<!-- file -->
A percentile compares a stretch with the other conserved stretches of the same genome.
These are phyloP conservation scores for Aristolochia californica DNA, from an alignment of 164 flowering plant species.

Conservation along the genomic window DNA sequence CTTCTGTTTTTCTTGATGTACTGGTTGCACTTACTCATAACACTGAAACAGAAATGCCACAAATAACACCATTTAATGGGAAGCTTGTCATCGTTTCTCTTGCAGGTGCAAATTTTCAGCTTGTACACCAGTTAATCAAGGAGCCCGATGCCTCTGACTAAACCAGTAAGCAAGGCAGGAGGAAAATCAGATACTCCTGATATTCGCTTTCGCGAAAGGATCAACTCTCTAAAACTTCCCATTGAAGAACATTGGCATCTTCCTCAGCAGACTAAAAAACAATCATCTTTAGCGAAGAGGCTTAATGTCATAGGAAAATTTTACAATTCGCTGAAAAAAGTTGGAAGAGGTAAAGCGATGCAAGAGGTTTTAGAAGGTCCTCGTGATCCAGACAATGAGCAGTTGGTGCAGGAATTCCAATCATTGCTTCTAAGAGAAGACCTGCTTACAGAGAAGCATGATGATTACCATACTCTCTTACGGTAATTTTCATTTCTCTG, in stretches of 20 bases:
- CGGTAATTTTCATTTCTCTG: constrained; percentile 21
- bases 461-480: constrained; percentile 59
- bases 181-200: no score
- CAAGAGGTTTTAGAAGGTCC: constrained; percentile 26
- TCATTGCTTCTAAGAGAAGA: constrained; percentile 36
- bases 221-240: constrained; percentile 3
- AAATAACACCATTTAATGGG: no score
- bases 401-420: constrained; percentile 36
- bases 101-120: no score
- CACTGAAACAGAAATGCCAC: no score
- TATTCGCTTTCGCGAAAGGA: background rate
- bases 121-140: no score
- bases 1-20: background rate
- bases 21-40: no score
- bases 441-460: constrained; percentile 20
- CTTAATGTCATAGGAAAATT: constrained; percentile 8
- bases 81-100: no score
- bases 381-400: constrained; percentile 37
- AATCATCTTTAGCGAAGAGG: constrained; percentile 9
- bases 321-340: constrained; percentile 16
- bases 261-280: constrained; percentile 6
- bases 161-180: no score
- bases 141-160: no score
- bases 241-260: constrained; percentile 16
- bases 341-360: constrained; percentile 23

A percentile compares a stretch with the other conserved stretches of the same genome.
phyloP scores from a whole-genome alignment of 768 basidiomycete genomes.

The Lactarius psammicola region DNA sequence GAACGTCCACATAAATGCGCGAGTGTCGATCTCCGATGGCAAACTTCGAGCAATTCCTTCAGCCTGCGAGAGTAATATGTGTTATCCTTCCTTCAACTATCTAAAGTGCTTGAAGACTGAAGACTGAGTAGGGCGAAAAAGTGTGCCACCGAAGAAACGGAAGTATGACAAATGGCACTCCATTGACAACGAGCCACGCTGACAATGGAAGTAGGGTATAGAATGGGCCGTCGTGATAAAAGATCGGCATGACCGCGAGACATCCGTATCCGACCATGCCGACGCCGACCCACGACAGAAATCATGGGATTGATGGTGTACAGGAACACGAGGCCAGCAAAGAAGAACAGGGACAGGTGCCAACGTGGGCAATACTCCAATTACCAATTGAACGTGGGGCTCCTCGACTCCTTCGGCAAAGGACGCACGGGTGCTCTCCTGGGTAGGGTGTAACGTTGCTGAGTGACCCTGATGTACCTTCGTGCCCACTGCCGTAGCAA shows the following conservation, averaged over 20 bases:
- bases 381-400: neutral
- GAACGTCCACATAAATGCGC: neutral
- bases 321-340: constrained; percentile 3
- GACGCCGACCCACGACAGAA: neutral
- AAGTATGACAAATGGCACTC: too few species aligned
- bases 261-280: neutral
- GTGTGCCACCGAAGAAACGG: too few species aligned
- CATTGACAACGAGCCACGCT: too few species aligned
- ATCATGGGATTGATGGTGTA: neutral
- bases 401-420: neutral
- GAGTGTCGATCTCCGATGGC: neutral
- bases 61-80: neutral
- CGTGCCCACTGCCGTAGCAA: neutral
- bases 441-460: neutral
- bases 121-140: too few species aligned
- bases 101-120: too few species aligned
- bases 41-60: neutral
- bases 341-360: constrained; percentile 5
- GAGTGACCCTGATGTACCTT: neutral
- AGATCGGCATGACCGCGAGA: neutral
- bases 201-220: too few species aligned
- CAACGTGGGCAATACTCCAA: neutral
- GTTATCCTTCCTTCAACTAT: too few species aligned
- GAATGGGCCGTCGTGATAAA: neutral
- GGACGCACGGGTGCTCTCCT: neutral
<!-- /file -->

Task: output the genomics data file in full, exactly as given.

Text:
A percentile compares a stretch with the other conserved stretches of the same genome.
These are phyloP conservation scores for Aristolochia californica DNA, from an alignment of 164 flowering plant species.

Conservation along the genomic window DNA sequence CTTCTGTTTTTCTTGATGTACTGGTTGCACTTACTCATAACACTGAAACAGAAATGCCACAAATAACACCATTTAATGGGAAGCTTGTCATCGTTTCTCTTGCAGGTGCAAATTTTCAGCTTGTACACCAGTTAATCAAGGAGCCCGATGCCTCTGACTAAACCAGTAAGCAAGGCAGGAGGAAAATCAGATACTCCTGATATTCGCTTTCGCGAAAGGATCAACTCTCTAAAACTTCCCATTGAAGAACATTGGCATCTTCCTCAGCAGACTAAAAAACAATCATCTTTAGCGAAGAGGCTTAATGTCATAGGAAAATTTTACAATTCGCTGAAAAAAGTTGGAAGAGGTAAAGCGATGCAAGAGGTTTTAGAAGGTCCTCGTGATCCAGACAATGAGCAGTTGGTGCAGGAATTCCAATCATTGCTTCTAAGAGAAGACCTGCTTACAGAGAAGCATGATGATTACCATACTCTCTTACGGTAATTTTCATTTCTCTG, in stretches of 20 bases:
- CGGTAATTTTCATTTCTCTG: constrained; percentile 21
- bases 461-480: constrained; percentile 59
- bases 181-200: no score
- CAAGAGGTTTTAGAAGGTCC: constrained; percentile 26
- TCATTGCTTCTAAGAGAAGA: constrained; percentile 36
- bases 221-240: constrained; percentile 3
- AAATAACACCATTTAATGGG: no score
- bases 401-420: constrained; percentile 36
- bases 101-120: no score
- CACTGAAACAGAAATGCCAC: no score
- TATTCGCTTTCGCGAAAGGA: background rate
- bases 121-140: no score
- bases 1-20: background rate
- bases 21-40: no score
- bases 441-460: constrained; percentile 20
- CTTAATGTCATAGGAAAATT: constrained; percentile 8
- bases 81-100: no score
- bases 381-400: constrained; percentile 37
- AATCATCTTTAGCGAAGAGG: constrained; percentile 9
- bases 321-340: constrained; percentile 16
- bases 261-280: constrained; percentile 6
- bases 161-180: no score
- bases 141-160: no score
- bases 241-260: constrained; percentile 16
- bases 341-360: constrained; percentile 23

A percentile compares a stretch with the other conserved stretches of the same genome.
phyloP scores from a whole-genome alignment of 768 basidiomycete genomes.

The Lactarius psammicola region DNA sequence GAACGTCCACATAAATGCGCGAGTGTCGATCTCCGATGGCAAACTTCGAGCAATTCCTTCAGCCTGCGAGAGTAATATGTGTTATCCTTCCTTCAACTATCTAAAGTGCTTGAAGACTGAAGACTGAGTAGGGCGAAAAAGTGTGCCACCGAAGAAACGGAAGTATGACAAATGGCACTCCATTGACAACGAGCCACGCTGACAATGGAAGTAGGGTATAGAATGGGCCGTCGTGATAAAAGATCGGCATGACCGCGAGACATCCGTATCCGACCATGCCGACGCCGACCCACGACAGAAATCATGGGATTGATGGTGTACAGGAACACGAGGCCAGCAAAGAAGAACAGGGACAGGTGCCAACGTGGGCAATACTCCAATTACCAATTGAACGTGGGGCTCCTCGACTCCTTCGGCAAAGGACGCACGGGTGCTCTCCTGGGTAGGGTGTAACGTTGCTGAGTGACCCTGATGTACCTTCGTGCCCACTGCCGTAGCAA shows the following conservation, averaged over 20 bases:
- bases 381-400: neutral
- GAACGTCCACATAAATGCGC: neutral
- bases 321-340: constrained; percentile 3
- GACGCCGACCCACGACAGAA: neutral
- AAGTATGACAAATGGCACTC: too few species aligned
- bases 261-280: neutral
- GTGTGCCACCGAAGAAACGG: too few species aligned
- CATTGACAACGAGCCACGCT: too few species aligned
- ATCATGGGATTGATGGTGTA: neutral
- bases 401-420: neutral
- GAGTGTCGATCTCCGATGGC: neutral
- bases 61-80: neutral
- CGTGCCCACTGCCGTAGCAA: neutral
- bases 441-460: neutral
- bases 121-140: too few species aligned
- bases 101-120: too few species aligned
- bases 41-60: neutral
- bases 341-360: constrained; percentile 5
- GAGTGACCCTGATGTACCTT: neutral
- AGATCGGCATGACCGCGAGA: neutral
- bases 201-220: too few species aligned
- CAACGTGGGCAATACTCCAA: neutral
- GTTATCCTTCCTTCAACTAT: too few species aligned
- GAATGGGCCGTCGTGATAAA: neutral
- GGACGCACGGGTGCTCTCCT: neutral